Do you know where your towel is? Are you mostly harmless? If you answered ‘No’ to both of these questions, I recommend the following books:

Before his death, Adams was considering writing a sixth novel in the Hitchhiker’s series. Eoin Colfer wrote And Another Thing… from Douglas Adams’ manuscript. It was published on the thirtieth anniversary of the first book, 12 October 2009.

Do you know where your towel is?

Author Douglas Adams, who passed away in 2001, has been responsible for more than a few entries into the English vernacular “babel fish”, “pangalactic gargleblasters”, the facetious use of the number 42 as an answer to incomprehensible questions, the difficulty of Thursdays…the list goes on*.

Amongst this list of sci-fi, hitchiker’s guide references you can surely include the importance of the humble towel, which is perhaps not so humble after all –

A towel, it says, is about the most massively useful thing an interstellar hitchhiker can have. Partly it has great practical value. You can wrap it around you for warmth as you bound across the cold moons of Jaglan Beta; you can lie on it on the brilliant marble-sanded beaches of Santraginus V… you can wave your towel in emergencies as a distress signal, and of course dry yourself off with it if it still seems to be clean enough… any man who can hitch the length and breadth of the galaxy, rough it, slum it, struggle against terrible odds, win through, and still knows where his towel is, is clearly a man to be reckoned with.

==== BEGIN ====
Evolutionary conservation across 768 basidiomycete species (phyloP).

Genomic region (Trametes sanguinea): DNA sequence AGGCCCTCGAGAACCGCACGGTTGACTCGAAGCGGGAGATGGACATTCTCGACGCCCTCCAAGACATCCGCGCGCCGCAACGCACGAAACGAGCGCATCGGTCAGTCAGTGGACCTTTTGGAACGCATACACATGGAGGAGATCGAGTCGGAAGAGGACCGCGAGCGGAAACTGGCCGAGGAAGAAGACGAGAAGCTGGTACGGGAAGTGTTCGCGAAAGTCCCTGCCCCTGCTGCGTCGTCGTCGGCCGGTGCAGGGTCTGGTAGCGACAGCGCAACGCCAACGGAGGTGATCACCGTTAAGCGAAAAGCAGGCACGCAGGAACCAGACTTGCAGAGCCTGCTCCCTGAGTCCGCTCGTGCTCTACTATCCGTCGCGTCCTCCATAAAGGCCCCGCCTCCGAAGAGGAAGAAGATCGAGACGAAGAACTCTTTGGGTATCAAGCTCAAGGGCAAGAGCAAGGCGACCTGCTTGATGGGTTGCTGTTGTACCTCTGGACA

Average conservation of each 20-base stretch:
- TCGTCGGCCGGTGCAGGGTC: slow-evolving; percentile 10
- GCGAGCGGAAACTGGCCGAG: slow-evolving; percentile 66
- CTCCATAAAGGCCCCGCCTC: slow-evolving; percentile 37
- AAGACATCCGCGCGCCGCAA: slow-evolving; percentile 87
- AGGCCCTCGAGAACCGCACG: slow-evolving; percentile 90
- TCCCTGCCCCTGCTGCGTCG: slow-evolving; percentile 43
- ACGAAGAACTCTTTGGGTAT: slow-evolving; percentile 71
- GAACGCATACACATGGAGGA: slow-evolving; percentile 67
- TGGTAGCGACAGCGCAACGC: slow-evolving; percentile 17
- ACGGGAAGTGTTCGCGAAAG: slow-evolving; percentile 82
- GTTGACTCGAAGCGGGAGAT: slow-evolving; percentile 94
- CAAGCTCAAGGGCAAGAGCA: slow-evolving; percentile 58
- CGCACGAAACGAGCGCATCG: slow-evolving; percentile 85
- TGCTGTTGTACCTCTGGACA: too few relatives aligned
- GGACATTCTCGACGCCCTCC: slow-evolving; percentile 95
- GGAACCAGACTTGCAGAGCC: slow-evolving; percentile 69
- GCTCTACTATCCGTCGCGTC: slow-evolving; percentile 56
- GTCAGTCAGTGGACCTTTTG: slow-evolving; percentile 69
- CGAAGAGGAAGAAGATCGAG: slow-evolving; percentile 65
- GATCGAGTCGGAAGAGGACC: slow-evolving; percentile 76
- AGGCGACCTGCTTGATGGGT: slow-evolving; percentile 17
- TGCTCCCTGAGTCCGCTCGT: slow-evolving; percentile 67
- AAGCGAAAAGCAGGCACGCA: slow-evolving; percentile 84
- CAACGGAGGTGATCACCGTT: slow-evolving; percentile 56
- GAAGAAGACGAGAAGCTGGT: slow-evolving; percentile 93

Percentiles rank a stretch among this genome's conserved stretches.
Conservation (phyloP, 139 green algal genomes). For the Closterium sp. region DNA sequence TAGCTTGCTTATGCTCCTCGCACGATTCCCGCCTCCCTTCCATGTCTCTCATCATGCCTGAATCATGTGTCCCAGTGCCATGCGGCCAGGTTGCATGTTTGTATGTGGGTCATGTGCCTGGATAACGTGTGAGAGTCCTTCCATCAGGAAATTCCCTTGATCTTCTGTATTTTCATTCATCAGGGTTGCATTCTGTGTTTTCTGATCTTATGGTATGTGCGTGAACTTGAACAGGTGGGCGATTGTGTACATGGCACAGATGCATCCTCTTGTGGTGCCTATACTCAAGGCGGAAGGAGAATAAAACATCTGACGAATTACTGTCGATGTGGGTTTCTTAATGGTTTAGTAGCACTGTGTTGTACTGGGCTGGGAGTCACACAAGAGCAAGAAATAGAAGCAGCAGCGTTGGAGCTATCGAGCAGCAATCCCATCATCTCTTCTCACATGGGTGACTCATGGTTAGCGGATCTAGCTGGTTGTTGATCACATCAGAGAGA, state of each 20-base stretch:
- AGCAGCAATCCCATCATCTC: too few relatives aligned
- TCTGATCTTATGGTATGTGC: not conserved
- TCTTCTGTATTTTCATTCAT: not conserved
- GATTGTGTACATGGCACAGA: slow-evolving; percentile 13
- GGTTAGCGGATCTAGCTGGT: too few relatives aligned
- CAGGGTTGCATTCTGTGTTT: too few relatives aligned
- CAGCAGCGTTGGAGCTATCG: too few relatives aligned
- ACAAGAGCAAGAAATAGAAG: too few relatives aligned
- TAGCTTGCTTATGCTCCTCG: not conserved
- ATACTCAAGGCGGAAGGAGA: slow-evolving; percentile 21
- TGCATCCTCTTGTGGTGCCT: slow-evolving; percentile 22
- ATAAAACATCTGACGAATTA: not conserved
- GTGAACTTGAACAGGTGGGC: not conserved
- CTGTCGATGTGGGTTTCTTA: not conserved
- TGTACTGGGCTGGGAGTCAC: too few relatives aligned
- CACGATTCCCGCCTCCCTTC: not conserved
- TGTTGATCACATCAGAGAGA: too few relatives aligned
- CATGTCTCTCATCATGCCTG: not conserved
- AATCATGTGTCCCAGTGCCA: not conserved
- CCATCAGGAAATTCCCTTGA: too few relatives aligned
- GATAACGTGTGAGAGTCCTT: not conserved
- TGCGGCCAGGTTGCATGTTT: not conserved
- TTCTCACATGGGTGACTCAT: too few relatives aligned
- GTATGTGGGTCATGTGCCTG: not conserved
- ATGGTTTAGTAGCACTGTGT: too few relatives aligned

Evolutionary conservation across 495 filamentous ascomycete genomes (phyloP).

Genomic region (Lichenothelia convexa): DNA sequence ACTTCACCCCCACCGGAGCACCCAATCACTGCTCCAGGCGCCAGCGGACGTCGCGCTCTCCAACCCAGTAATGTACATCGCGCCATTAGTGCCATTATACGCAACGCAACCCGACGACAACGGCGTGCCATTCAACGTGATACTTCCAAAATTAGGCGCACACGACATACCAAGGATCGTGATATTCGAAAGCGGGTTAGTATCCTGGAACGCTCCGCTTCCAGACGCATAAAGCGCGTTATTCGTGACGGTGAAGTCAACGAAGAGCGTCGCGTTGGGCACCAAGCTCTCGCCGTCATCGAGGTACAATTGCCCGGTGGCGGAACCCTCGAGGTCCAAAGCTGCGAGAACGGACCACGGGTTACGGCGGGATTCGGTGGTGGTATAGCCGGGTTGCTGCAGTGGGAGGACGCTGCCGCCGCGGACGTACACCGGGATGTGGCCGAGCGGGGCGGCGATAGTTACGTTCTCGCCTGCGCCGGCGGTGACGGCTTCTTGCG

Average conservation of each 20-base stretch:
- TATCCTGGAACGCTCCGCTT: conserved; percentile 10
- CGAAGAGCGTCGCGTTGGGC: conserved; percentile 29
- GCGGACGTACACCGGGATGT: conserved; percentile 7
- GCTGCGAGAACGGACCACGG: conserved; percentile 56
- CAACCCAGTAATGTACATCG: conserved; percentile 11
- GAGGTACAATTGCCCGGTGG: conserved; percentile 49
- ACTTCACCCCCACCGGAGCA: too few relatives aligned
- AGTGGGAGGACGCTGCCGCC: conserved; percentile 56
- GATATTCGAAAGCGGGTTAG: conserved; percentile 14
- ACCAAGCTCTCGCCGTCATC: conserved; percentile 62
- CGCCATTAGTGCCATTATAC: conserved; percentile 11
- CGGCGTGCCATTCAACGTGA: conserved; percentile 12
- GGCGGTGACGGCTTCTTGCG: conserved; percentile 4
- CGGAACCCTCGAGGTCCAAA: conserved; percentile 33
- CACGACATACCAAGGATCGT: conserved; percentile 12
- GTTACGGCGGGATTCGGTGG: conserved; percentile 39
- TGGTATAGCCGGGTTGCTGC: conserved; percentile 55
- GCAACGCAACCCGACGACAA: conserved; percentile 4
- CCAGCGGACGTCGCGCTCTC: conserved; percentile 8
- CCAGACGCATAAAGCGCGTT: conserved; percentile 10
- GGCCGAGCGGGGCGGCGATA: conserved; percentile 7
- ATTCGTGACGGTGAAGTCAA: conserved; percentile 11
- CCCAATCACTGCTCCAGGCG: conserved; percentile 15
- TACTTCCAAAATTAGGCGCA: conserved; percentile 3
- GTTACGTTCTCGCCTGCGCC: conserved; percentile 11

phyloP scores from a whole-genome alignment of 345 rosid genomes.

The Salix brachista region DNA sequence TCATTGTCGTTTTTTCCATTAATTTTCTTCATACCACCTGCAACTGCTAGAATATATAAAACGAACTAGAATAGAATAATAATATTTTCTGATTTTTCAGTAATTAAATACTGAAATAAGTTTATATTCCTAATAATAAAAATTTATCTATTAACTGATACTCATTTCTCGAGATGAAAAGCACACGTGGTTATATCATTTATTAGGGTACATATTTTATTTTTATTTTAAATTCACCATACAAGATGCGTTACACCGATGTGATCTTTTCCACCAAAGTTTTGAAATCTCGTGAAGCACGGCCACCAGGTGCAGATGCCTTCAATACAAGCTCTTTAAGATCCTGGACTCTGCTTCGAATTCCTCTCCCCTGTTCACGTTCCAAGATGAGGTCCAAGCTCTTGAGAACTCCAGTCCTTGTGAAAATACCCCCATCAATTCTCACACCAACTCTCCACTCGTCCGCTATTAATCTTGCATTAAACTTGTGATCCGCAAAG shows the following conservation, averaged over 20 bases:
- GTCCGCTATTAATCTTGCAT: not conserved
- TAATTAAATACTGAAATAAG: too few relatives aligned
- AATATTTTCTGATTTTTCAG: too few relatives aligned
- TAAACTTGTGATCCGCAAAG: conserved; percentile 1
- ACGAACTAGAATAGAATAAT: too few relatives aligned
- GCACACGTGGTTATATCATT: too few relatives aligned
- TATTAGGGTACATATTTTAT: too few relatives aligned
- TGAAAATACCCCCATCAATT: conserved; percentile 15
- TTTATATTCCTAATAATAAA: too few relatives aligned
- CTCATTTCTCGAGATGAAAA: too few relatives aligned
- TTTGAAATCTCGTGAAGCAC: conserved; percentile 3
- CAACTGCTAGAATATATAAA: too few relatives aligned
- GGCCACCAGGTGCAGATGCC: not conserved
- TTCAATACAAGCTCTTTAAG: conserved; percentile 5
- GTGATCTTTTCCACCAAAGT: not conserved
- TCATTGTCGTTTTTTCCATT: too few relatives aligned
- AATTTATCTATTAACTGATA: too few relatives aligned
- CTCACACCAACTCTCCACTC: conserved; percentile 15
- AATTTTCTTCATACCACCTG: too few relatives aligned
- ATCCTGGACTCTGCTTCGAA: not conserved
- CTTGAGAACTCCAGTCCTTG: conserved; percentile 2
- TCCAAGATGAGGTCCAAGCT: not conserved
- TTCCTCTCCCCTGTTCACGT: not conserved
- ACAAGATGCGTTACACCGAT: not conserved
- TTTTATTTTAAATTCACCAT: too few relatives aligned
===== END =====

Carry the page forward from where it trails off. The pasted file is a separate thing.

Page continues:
Two weeks after Adam’s death in 2001 the inaugural towel day was held. On 25 May every year since Adams fans have clutched their towels to their chests, necks, or waists and worn them throughout the day in the kind of offbeat remembrance that the author would surely have appreciated. If you are brave and/or devoted enough why not wear your towel on Monday? At least then you’ll know where it is, and you never know, it might just come in handy.

For more information check out the official Towel day website.

*If none of this comprehensible to you, well firstly “Shame!”, secondly go read this immediately.